Though the mechitzah question has essentially been settled within Orthodox Judaism for decades, the debate was alive and well during the middle portion of the 20th century. In many communities across the country, people fought long, hard battles (in the courtroom and beyond) to remove the mechitzah from the synagogue, while others tried with equal vigor to keep the separation in place. This portion of American Jewish history has resulted in at least one book (The Sanctity of the Synagogue), and, unsurprisingly, other literary discussion.
In the second issue of Tradition, R. Norman Lamm tackled the subject, and a comment of his bears repeating. One aspect of the substantial rhetoric in favor of fixed pews was less a rational argument than a slogan: “the family that prays together.” In addition to noting that fostering family togetherness — while important — cannot be foisted entirely upon the synagogue, R. Lamm also notes:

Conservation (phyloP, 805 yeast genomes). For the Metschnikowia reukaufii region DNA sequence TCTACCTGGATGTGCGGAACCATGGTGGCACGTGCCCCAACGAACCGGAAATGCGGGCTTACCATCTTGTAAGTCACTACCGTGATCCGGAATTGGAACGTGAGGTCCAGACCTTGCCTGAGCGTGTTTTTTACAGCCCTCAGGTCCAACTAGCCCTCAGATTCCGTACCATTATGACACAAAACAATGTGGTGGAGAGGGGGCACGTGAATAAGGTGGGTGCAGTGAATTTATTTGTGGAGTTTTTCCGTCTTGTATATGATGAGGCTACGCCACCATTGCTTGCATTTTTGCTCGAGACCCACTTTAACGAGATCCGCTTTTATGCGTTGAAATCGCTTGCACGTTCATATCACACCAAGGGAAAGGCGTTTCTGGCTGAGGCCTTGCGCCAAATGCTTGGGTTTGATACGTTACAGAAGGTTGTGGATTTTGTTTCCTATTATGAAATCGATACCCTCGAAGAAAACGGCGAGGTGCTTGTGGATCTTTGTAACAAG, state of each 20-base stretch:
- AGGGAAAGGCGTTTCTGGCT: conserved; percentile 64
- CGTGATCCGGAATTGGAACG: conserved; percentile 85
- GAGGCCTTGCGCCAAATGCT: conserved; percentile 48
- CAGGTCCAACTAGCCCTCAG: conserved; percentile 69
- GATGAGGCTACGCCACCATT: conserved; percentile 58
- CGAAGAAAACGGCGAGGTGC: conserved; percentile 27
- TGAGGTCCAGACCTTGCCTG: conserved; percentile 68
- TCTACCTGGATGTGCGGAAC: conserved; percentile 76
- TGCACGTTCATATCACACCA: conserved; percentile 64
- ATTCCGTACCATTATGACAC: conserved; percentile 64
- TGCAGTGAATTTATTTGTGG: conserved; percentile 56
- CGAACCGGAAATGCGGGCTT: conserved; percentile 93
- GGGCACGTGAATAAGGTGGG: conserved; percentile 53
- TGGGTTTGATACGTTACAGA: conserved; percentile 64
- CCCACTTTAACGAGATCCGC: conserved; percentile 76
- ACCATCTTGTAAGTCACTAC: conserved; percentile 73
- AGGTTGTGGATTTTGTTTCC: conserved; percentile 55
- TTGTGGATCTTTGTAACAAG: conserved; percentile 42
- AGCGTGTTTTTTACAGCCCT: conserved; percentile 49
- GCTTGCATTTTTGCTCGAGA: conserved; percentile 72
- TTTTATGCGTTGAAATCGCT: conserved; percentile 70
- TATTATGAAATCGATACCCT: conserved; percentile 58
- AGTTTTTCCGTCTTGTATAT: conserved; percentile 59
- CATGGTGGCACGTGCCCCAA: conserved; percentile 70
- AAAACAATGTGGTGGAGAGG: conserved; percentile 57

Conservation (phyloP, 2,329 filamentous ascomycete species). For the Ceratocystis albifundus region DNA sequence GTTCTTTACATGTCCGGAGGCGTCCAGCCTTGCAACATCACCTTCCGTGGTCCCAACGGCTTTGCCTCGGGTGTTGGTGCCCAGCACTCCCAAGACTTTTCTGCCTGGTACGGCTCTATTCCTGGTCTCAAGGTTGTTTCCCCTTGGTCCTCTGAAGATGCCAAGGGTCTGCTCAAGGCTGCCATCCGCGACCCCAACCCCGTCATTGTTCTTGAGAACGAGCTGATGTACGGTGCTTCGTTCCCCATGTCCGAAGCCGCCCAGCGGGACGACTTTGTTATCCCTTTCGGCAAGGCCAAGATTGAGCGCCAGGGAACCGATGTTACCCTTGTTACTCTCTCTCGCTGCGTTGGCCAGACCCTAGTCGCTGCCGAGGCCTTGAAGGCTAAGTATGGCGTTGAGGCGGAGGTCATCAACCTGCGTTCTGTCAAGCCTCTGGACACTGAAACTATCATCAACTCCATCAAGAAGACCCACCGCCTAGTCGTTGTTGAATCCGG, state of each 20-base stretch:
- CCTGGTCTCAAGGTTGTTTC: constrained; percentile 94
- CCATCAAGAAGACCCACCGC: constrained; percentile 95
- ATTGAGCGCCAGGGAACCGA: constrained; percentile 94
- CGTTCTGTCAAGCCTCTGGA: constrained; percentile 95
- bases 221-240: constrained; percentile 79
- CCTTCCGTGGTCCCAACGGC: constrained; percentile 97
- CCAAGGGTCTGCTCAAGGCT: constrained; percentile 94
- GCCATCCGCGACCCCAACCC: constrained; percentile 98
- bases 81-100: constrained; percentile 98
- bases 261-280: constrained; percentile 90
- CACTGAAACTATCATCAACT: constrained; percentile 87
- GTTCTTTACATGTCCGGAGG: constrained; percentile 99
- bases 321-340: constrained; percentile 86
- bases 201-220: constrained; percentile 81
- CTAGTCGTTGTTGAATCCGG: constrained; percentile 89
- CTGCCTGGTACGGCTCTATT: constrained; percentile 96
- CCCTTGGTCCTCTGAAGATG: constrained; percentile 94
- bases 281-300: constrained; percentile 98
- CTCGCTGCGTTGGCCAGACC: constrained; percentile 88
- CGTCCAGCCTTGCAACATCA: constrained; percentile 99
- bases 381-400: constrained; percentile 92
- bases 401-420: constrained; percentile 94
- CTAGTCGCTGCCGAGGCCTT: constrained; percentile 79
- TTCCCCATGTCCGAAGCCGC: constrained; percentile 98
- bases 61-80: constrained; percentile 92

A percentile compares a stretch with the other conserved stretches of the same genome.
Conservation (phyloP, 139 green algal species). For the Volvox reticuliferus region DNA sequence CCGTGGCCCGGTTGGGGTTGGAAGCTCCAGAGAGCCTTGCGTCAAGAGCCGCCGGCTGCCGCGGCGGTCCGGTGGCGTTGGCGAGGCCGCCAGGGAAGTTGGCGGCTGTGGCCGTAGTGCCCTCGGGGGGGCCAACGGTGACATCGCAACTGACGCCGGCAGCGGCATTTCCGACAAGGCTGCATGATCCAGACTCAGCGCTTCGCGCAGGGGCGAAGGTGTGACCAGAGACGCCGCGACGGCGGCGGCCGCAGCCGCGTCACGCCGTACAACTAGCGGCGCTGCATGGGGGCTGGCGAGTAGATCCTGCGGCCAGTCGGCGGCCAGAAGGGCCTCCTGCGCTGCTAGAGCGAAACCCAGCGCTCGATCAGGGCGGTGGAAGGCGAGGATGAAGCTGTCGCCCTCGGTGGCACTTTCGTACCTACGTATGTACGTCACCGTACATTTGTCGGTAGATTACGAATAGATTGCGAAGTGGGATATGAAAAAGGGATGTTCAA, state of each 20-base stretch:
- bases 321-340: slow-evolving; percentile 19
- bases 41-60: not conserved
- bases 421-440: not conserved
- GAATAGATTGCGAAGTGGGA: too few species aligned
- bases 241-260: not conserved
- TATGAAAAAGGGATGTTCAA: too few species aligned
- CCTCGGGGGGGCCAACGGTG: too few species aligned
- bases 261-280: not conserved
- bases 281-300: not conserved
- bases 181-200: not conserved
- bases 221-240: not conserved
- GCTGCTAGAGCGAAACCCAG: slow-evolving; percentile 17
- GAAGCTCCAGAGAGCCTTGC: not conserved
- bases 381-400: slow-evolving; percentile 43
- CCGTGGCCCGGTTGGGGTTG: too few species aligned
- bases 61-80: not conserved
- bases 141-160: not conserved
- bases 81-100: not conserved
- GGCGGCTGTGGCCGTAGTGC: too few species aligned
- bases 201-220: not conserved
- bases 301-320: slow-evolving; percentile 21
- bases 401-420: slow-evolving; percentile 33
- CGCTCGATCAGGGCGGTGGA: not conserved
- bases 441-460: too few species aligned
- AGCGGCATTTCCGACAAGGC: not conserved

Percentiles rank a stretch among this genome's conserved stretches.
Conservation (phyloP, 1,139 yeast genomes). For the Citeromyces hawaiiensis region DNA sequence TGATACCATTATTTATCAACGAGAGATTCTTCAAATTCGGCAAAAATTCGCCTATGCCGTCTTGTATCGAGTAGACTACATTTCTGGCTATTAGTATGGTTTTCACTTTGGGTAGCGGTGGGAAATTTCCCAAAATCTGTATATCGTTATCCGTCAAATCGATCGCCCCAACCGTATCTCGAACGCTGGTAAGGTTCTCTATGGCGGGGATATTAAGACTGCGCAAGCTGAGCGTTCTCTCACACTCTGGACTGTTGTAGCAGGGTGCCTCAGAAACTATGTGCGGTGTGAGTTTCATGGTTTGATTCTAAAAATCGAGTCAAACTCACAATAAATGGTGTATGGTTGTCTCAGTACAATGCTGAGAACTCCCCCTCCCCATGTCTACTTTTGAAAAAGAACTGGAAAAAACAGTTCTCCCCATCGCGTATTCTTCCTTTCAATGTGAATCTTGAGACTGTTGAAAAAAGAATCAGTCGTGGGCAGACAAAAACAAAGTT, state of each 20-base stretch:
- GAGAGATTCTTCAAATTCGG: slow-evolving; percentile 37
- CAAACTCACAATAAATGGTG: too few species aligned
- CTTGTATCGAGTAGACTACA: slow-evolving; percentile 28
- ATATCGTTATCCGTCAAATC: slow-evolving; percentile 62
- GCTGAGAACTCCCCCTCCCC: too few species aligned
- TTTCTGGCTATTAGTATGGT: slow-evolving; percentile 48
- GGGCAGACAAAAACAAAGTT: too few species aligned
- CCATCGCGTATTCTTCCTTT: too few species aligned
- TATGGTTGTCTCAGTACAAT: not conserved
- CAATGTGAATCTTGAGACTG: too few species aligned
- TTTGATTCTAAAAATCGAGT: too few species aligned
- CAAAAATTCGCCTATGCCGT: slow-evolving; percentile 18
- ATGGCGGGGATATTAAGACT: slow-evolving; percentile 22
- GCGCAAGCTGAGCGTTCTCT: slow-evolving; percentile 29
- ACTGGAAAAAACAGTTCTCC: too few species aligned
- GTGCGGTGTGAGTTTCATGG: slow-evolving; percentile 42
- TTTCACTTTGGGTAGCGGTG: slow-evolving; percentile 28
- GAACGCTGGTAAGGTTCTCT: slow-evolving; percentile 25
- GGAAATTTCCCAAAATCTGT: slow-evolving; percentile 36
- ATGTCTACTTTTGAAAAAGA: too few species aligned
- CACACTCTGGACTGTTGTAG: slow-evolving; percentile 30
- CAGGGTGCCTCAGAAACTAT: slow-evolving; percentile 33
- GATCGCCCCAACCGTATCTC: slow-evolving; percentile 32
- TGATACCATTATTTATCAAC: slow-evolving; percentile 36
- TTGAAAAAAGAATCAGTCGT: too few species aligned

If it were true that “families that pray together stay together,” and that, conversely, families that pray in a shul with a mechitzah do not stay together, th’en one would expect the Orthodox Jewish home to be the most broken home in all of society, for Orthodox Jews have maintained separate pews throughout history. And yet it is precisely in Orthodox Jewish society that the home is the most stable, most firm, most secure.